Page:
“My race, their music,” Bechet once said, “it’s their way of giving you something, of showing you how to be happy.”

Blues were about a rough life that Chicago’s audiences and singers shared, as guitar player Lucy Gibson recalled of an evening at Silvio’s, a West Side tavern. An angry girlfriend accosted Howlin’ Wolf, who was performing.

“She struck him in the leg with a butcher knife!” Gibson said. “And he kept on singin’, and went right out the door to the hospital, and never said a word!”

Willie Dixon wrote many of Wolf and Waters’ songs plus myriad more blues standards, as a report of his 1992 funeral observed.

“A horse-drawn hearse carried Willie Dixon on his final tour of the neighborhood that lived his blues,” the Tribune wrote. “And for one last time he transformed the pain of its streets into a celebration fueled by the joy of his music.”

The 6-foot, 6 double-bass player had been virtually unknown to Tribune readers before becoming house accompanist at the Gate of Horn on the Near North Side, where he provided rhythm for folk singers. The nightclub’s 1956 opening quickly showed that white performers and folkies were beginning to listen to Black blues.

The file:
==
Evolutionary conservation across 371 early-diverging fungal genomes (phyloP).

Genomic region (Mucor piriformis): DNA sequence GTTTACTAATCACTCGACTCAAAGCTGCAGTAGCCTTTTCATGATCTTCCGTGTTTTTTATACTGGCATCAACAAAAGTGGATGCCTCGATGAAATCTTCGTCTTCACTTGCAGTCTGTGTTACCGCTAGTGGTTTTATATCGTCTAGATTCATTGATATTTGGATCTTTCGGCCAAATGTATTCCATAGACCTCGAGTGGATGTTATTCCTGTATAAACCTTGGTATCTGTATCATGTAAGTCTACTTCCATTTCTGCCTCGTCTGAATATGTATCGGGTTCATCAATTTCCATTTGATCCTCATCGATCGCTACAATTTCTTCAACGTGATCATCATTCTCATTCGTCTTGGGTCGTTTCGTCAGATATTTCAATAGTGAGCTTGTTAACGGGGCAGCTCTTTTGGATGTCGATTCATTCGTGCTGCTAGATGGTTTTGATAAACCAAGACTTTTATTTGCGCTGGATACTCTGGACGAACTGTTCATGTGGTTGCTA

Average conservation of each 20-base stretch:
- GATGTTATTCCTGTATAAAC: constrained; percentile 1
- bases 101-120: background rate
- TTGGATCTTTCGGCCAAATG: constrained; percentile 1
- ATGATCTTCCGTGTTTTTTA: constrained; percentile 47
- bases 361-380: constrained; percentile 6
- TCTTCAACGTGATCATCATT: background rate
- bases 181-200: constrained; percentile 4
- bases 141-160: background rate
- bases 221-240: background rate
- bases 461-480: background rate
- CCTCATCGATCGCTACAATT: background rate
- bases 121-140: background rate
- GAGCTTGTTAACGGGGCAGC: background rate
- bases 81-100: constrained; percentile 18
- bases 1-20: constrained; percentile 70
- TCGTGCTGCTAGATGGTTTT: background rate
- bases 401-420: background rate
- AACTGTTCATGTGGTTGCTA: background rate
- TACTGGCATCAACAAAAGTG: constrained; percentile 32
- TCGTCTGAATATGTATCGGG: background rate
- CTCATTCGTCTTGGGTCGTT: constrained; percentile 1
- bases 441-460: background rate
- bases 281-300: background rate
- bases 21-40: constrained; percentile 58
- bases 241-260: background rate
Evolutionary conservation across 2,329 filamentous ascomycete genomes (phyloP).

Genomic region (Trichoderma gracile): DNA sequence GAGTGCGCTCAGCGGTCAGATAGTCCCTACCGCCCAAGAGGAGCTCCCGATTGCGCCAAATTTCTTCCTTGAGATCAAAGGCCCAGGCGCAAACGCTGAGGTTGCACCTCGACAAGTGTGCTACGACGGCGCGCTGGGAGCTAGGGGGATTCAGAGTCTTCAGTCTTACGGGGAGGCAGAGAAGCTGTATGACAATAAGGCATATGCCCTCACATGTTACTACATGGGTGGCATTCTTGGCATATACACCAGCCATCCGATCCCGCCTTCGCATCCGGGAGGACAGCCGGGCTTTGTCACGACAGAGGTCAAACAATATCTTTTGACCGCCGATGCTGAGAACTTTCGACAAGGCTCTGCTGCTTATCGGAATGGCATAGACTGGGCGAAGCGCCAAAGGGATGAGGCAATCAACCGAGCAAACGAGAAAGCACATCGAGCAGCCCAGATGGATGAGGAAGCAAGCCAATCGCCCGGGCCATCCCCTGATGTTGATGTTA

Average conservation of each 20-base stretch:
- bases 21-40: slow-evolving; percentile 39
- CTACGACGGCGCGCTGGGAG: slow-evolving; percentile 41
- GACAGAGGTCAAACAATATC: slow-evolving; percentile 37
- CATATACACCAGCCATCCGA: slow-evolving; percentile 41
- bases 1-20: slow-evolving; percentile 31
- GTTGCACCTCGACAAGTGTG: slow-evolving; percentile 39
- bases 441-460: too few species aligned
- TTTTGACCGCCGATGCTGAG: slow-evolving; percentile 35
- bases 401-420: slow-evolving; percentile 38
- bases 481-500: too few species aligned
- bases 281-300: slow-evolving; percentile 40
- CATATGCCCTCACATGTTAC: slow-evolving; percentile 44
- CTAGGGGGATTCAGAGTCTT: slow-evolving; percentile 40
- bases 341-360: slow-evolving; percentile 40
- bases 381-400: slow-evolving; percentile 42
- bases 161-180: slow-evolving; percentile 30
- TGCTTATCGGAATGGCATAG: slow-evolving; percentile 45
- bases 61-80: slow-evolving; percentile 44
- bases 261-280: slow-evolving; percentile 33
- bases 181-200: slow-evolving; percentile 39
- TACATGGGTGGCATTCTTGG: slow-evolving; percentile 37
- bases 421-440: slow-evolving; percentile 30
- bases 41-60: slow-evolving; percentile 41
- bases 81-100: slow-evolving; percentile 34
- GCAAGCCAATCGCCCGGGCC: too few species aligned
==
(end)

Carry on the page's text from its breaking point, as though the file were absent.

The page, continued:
In 1962, when the Rolling Stones got their first gig and had to come up with a name, they took it from Waters’ 1950 record, “Rollin’ Stone.” In I981, the Stones demonstrated their debt to Waters with a joint appearance at the Checkerboard Lounge on East 43rd Street.

Bechet had hoped for a similar acknowledgment ever since hearing Negro spirituals sung by white vocalists on New Orleans’ excursion boats that wouldn’t employ Black performers.

Thinking himself forgotten, Bechet went to Paris in 1951 and discovered he still had fans there. “America had just about forgotten about jazz until Europe went all crazy for it,” Bechet recalled.

In France, Bechet reconnected with Mezzrow. The two had an off-and-on relationship, as the prickly Bechet often questioned Mezzrow’s fiscal integrity. But Mezzrow defended Bechet when critics wrote that he was past his prime.

“There are plenty of people who think Bechet is simply marking time,” said Mezzrow. “But you know I think it is playing with the French rhythm sections who don’t push him enough.”

At Bechet’s 1959 funeral, his widow decreed there would be no jazz band as there had been at their wedding, eight years earlier.

The Tribune reported that event under a headline: “Negro Musician To Wed An Old German Flame.” The story noted that 200 musicians would march through the streets of a resort on the French Riviera. It estimated the bride to be 10 years younger than Bechet, explaining: “He was born in New Orleans when no one bothered about birth certificates.”